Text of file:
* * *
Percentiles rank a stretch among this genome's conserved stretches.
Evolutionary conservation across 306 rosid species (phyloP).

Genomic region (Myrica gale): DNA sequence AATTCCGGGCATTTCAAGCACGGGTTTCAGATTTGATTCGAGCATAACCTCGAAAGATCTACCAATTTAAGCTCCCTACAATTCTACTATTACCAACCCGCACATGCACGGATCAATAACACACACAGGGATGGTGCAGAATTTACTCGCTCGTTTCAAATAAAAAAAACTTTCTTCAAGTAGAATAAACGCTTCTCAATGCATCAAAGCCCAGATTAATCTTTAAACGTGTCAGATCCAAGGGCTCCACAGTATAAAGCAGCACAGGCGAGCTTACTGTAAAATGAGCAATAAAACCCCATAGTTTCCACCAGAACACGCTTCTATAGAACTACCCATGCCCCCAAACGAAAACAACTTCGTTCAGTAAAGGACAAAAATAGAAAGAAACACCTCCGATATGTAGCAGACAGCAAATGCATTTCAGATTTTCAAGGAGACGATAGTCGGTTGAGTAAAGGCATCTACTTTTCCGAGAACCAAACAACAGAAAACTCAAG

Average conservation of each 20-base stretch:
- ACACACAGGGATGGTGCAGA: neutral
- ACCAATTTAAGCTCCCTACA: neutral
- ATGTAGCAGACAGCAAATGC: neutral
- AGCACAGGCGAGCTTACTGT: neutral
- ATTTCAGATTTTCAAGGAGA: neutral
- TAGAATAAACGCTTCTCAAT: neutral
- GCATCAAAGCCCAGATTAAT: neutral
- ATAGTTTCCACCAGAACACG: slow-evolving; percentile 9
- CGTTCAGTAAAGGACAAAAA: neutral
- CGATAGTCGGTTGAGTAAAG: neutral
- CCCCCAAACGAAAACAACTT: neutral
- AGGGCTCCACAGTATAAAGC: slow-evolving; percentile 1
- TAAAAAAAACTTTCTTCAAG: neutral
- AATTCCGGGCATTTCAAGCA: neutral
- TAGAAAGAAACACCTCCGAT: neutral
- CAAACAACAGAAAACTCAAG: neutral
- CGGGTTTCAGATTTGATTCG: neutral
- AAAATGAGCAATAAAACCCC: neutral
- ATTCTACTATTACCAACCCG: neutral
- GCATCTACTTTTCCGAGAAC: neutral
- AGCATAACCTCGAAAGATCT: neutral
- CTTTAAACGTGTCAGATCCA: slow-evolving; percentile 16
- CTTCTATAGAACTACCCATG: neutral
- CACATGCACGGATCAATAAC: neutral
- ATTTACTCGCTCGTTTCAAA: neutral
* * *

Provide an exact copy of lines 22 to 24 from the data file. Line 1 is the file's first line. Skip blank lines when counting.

- AAAATGAGCAATAAAACCCC: neutral
- ATTCTACTATTACCAACCCG: neutral
- GCATCTACTTTTCCGAGAAC: neutral